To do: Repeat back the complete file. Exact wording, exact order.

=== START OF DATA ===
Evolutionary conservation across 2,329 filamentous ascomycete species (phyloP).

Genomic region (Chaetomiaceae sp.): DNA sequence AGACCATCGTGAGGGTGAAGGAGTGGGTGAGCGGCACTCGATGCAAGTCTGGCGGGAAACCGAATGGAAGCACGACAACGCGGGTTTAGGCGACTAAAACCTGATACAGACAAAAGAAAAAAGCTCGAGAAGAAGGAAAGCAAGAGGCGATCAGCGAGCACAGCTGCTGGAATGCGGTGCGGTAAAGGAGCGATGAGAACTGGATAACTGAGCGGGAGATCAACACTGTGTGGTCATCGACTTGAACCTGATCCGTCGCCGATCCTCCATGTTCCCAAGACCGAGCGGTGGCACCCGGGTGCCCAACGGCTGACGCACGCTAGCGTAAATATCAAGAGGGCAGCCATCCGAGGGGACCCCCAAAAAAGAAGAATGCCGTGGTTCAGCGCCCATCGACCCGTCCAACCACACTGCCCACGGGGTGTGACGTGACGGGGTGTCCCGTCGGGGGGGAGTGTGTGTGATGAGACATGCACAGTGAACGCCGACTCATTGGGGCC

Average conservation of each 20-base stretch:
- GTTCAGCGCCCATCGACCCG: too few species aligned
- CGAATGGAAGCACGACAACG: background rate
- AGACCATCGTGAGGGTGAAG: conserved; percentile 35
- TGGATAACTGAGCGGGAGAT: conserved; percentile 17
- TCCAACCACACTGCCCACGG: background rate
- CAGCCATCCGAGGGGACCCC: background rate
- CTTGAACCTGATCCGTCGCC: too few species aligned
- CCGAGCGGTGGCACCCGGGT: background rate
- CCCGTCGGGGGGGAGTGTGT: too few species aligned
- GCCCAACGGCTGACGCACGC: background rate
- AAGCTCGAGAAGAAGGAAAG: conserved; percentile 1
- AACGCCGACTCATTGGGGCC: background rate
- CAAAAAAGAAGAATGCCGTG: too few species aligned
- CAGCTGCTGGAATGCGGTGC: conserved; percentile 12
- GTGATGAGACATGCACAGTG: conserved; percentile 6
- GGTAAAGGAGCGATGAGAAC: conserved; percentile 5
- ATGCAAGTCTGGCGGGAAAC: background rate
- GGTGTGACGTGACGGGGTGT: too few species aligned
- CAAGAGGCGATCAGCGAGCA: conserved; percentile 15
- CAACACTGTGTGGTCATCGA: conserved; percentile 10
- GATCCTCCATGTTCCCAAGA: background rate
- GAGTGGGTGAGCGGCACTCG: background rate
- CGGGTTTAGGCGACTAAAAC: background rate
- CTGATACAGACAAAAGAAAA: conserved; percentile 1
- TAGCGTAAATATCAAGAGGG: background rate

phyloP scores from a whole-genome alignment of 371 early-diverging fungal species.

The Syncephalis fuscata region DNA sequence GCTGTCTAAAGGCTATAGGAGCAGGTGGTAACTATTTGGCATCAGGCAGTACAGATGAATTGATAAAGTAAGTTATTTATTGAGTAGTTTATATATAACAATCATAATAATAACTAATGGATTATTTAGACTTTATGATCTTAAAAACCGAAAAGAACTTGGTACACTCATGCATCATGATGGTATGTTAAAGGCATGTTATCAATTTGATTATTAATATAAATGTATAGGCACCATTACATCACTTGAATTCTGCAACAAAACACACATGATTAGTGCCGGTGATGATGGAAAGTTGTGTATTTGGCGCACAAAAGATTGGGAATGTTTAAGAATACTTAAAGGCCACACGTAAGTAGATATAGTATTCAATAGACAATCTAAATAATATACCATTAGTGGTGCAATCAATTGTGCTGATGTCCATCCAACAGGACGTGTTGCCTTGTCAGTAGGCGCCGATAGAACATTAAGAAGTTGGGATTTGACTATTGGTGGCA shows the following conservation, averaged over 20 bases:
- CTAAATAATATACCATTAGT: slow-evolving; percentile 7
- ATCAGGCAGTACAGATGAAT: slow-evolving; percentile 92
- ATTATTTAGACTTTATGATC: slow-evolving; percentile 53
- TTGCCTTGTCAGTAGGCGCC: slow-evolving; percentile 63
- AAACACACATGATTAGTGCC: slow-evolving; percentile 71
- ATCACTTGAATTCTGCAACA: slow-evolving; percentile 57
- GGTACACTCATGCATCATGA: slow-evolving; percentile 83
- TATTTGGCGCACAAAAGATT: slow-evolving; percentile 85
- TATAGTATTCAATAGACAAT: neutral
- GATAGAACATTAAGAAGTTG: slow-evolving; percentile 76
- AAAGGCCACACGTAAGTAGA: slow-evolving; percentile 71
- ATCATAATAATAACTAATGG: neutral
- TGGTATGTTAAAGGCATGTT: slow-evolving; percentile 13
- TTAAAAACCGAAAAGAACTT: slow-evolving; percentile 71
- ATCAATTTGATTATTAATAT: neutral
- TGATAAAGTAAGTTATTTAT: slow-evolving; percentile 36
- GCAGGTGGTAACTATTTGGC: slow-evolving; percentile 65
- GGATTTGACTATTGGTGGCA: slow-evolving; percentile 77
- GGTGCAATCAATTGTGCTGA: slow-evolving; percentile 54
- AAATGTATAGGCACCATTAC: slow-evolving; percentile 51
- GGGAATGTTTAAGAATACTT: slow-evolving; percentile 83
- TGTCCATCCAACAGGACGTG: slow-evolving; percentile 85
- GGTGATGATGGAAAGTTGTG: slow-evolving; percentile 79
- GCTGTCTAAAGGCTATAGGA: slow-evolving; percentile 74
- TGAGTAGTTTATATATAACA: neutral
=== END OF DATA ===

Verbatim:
Evolutionary conservation across 2,329 filamentous ascomycete species (phyloP).

Genomic region (Chaetomiaceae sp.): DNA sequence AGACCATCGTGAGGGTGAAGGAGTGGGTGAGCGGCACTCGATGCAAGTCTGGCGGGAAACCGAATGGAAGCACGACAACGCGGGTTTAGGCGACTAAAACCTGATACAGACAAAAGAAAAAAGCTCGAGAAGAAGGAAAGCAAGAGGCGATCAGCGAGCACAGCTGCTGGAATGCGGTGCGGTAAAGGAGCGATGAGAACTGGATAACTGAGCGGGAGATCAACACTGTGTGGTCATCGACTTGAACCTGATCCGTCGCCGATCCTCCATGTTCCCAAGACCGAGCGGTGGCACCCGGGTGCCCAACGGCTGACGCACGCTAGCGTAAATATCAAGAGGGCAGCCATCCGAGGGGACCCCCAAAAAAGAAGAATGCCGTGGTTCAGCGCCCATCGACCCGTCCAACCACACTGCCCACGGGGTGTGACGTGACGGGGTGTCCCGTCGGGGGGGAGTGTGTGTGATGAGACATGCACAGTGAACGCCGACTCATTGGGGCC

Average conservation of each 20-base stretch:
- GTTCAGCGCCCATCGACCCG: too few species aligned
- CGAATGGAAGCACGACAACG: background rate
- AGACCATCGTGAGGGTGAAG: conserved; percentile 35
- TGGATAACTGAGCGGGAGAT: conserved; percentile 17
- TCCAACCACACTGCCCACGG: background rate
- CAGCCATCCGAGGGGACCCC: background rate
- CTTGAACCTGATCCGTCGCC: too few species aligned
- CCGAGCGGTGGCACCCGGGT: background rate
- CCCGTCGGGGGGGAGTGTGT: too few species aligned
- GCCCAACGGCTGACGCACGC: background rate
- AAGCTCGAGAAGAAGGAAAG: conserved; percentile 1
- AACGCCGACTCATTGGGGCC: background rate
- CAAAAAAGAAGAATGCCGTG: too few species aligned
- CAGCTGCTGGAATGCGGTGC: conserved; percentile 12
- GTGATGAGACATGCACAGTG: conserved; percentile 6
- GGTAAAGGAGCGATGAGAAC: conserved; percentile 5
- ATGCAAGTCTGGCGGGAAAC: background rate
- GGTGTGACGTGACGGGGTGT: too few species aligned
- CAAGAGGCGATCAGCGAGCA: conserved; percentile 15
- CAACACTGTGTGGTCATCGA: conserved; percentile 10
- GATCCTCCATGTTCCCAAGA: background rate
- GAGTGGGTGAGCGGCACTCG: background rate
- CGGGTTTAGGCGACTAAAAC: background rate
- CTGATACAGACAAAAGAAAA: conserved; percentile 1
- TAGCGTAAATATCAAGAGGG: background rate

phyloP scores from a whole-genome alignment of 371 early-diverging fungal species.

The Syncephalis fuscata region DNA sequence GCTGTCTAAAGGCTATAGGAGCAGGTGGTAACTATTTGGCATCAGGCAGTACAGATGAATTGATAAAGTAAGTTATTTATTGAGTAGTTTATATATAACAATCATAATAATAACTAATGGATTATTTAGACTTTATGATCTTAAAAACCGAAAAGAACTTGGTACACTCATGCATCATGATGGTATGTTAAAGGCATGTTATCAATTTGATTATTAATATAAATGTATAGGCACCATTACATCACTTGAATTCTGCAACAAAACACACATGATTAGTGCCGGTGATGATGGAAAGTTGTGTATTTGGCGCACAAAAGATTGGGAATGTTTAAGAATACTTAAAGGCCACACGTAAGTAGATATAGTATTCAATAGACAATCTAAATAATATACCATTAGTGGTGCAATCAATTGTGCTGATGTCCATCCAACAGGACGTGTTGCCTTGTCAGTAGGCGCCGATAGAACATTAAGAAGTTGGGATTTGACTATTGGTGGCA shows the following conservation, averaged over 20 bases:
- CTAAATAATATACCATTAGT: slow-evolving; percentile 7
- ATCAGGCAGTACAGATGAAT: slow-evolving; percentile 92
- ATTATTTAGACTTTATGATC: slow-evolving; percentile 53
- TTGCCTTGTCAGTAGGCGCC: slow-evolving; percentile 63
- AAACACACATGATTAGTGCC: slow-evolving; percentile 71
- ATCACTTGAATTCTGCAACA: slow-evolving; percentile 57
- GGTACACTCATGCATCATGA: slow-evolving; percentile 83
- TATTTGGCGCACAAAAGATT: slow-evolving; percentile 85
- TATAGTATTCAATAGACAAT: neutral
- GATAGAACATTAAGAAGTTG: slow-evolving; percentile 76
- AAAGGCCACACGTAAGTAGA: slow-evolving; percentile 71
- ATCATAATAATAACTAATGG: neutral
- TGGTATGTTAAAGGCATGTT: slow-evolving; percentile 13
- TTAAAAACCGAAAAGAACTT: slow-evolving; percentile 71
- ATCAATTTGATTATTAATAT: neutral
- TGATAAAGTAAGTTATTTAT: slow-evolving; percentile 36
- GCAGGTGGTAACTATTTGGC: slow-evolving; percentile 65
- GGATTTGACTATTGGTGGCA: slow-evolving; percentile 77
- GGTGCAATCAATTGTGCTGA: slow-evolving; percentile 54
- AAATGTATAGGCACCATTAC: slow-evolving; percentile 51
- GGGAATGTTTAAGAATACTT: slow-evolving; percentile 83
- TGTCCATCCAACAGGACGTG: slow-evolving; percentile 85
- GGTGATGATGGAAAGTTGTG: slow-evolving; percentile 79
- GCTGTCTAAAGGCTATAGGA: slow-evolving; percentile 74
- TGAGTAGTTTATATATAACA: neutral